Techniques in Portrait Photography
Portraiture is one of the oldest type of photography used by many and sometimes the styles that are showcased can be repetitive. It’s easy to fall in the same old formulas without you noticing, from the angle to the poses, it can be pretty mundane. So how do you stay on top of the portrait photography game?
1. Longer lens is better.
Shooting at a longer focal length creates more dramatic background blur and brings the illusion that the background is closer to the subject. It may be harder to communicate with your model from a 200mm distance but the difference will be apparent.
2. Try different angles.
Shooting portraiture at eye level is not new to us. It is the easiest way, after all. Challenge yourself by finding a flattering angle that can come from above or below eye-level to see the image from a new perspective.
3. Overpower the sun with flash.
Midday shooting is not an easy task when you’re using natural light. A quick fix to this is to use artificial lights, like speed lites, to decrease the sun’s light and darken the image for better exposure. This technique helps underexpose the background while shedding light on the subject for more dramatic effect.
4. Find backlight.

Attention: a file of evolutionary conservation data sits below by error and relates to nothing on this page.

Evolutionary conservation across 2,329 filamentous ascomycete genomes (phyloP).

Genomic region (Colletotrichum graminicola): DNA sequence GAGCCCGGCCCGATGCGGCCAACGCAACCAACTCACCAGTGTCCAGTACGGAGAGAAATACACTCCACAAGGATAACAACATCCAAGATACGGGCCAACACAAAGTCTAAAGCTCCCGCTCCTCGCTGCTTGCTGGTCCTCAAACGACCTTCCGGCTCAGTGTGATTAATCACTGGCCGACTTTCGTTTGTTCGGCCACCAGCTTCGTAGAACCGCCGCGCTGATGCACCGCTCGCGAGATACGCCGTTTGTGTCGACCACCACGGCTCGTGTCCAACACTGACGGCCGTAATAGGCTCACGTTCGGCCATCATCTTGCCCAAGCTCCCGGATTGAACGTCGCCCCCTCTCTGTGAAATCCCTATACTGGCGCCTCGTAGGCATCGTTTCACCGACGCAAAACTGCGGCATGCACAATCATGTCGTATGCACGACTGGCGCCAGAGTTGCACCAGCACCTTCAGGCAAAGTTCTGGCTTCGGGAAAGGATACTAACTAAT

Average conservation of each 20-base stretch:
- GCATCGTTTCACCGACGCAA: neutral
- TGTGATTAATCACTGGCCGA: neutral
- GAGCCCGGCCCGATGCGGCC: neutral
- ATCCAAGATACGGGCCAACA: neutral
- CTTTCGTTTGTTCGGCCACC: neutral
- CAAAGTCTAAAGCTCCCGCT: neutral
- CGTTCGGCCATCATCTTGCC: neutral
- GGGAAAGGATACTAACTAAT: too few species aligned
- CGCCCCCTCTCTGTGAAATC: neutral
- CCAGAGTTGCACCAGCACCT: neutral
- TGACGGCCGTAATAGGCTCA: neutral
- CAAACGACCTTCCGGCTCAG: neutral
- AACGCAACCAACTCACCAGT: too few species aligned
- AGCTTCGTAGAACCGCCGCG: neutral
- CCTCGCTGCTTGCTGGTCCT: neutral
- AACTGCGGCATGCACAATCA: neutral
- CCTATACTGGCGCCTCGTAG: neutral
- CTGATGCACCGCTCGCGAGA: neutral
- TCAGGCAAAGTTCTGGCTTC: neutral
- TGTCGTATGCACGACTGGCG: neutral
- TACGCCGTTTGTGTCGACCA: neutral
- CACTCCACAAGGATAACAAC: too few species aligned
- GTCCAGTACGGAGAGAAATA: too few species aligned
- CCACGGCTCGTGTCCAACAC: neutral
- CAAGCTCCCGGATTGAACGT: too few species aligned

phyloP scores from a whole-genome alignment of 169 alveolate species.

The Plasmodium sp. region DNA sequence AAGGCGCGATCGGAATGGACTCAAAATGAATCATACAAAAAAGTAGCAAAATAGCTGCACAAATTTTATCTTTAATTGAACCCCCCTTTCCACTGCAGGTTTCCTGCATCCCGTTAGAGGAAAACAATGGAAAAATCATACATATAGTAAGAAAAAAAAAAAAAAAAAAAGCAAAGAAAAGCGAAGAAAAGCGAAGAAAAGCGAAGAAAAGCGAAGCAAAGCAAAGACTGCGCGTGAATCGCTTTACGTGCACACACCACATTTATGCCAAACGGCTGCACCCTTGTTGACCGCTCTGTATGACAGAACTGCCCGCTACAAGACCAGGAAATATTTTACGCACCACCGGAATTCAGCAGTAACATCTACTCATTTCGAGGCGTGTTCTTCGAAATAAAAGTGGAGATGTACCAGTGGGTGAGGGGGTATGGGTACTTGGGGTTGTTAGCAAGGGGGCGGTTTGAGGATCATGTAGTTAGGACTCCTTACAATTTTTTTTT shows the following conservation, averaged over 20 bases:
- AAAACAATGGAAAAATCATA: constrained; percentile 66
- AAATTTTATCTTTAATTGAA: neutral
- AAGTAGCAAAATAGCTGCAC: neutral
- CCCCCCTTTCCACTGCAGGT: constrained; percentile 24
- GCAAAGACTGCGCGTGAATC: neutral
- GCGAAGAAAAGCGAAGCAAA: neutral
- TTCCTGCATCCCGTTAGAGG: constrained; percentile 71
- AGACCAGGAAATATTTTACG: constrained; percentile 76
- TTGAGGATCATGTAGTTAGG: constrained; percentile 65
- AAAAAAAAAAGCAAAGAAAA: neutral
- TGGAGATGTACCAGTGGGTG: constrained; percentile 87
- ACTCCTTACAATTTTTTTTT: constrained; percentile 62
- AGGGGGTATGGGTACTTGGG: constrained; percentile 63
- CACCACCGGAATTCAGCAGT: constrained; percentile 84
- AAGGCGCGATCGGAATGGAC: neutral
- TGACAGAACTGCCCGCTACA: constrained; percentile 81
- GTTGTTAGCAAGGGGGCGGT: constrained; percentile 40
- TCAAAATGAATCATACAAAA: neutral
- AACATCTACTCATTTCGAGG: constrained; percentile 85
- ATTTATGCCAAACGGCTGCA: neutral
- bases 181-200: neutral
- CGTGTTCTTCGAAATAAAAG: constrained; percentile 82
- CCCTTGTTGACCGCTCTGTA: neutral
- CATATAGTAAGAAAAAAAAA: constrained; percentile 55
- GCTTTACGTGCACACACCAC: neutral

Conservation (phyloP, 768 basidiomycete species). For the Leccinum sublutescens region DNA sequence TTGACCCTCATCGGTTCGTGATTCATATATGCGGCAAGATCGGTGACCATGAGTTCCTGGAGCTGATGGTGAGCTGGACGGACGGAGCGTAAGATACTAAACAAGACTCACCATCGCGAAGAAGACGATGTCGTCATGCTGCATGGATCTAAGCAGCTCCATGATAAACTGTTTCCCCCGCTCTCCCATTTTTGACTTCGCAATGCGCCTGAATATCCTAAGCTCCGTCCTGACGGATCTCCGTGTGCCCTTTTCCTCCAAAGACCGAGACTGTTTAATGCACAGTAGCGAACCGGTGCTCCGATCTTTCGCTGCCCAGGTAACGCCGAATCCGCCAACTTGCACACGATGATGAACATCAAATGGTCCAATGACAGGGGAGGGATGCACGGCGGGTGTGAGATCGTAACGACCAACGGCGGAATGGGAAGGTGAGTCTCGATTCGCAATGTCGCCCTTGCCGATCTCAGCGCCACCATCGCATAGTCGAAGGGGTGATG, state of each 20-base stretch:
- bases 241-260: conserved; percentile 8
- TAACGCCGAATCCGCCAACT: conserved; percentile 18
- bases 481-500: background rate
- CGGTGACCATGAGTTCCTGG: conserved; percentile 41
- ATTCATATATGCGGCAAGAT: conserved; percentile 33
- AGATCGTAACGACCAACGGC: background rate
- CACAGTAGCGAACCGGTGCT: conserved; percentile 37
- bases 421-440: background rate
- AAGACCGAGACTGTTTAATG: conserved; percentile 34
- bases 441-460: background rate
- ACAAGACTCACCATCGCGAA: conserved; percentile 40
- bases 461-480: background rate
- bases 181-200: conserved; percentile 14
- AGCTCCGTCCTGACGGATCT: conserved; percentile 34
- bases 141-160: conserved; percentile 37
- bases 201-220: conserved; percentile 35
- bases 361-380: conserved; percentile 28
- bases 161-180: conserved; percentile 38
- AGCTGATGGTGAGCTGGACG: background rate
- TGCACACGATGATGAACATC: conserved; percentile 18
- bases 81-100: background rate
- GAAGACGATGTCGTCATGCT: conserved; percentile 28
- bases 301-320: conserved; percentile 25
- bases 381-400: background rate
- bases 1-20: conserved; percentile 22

Finding great light for a shoot is easy when you have trained eyes. Strategic placing of models is essential to capture that natural light and can sometimes capture that beautiful edge light, also known as hair or rim light. This happens when the light source is placed behind your subject. Rim light separates your subject from the background, enhancing the dimension of your image and giving the emphasis of focus on your subject.
5. Look for silhouettes and reflections.
Silhouettes and reflections are the in thing now in portrait photography. It’s a great opportunity to enhance your images both visually and in depth. The key for a silhouette shot to work is finding a strong light source and placing it behind your subject. For reflections, look for different objects which have reflective surfaces like floors, glass, or even puddles.
6. Sun as your light source
Using natural light for a shoot is typical especially for outdoor photography but most photographers also avoid shooting in the sun because of uneven exposure. Direct sunlight can add varying visual effects by exposing the areas directly in contact with the sun, making the background darker and drawing more focus to the subject.
There are more ways on reinventing classic portraiture like shooting through objects, or even shooting at night with artificial lights. Nonetheless, the goal for this photography remains: to capture an image which showcases the beauty of the subject.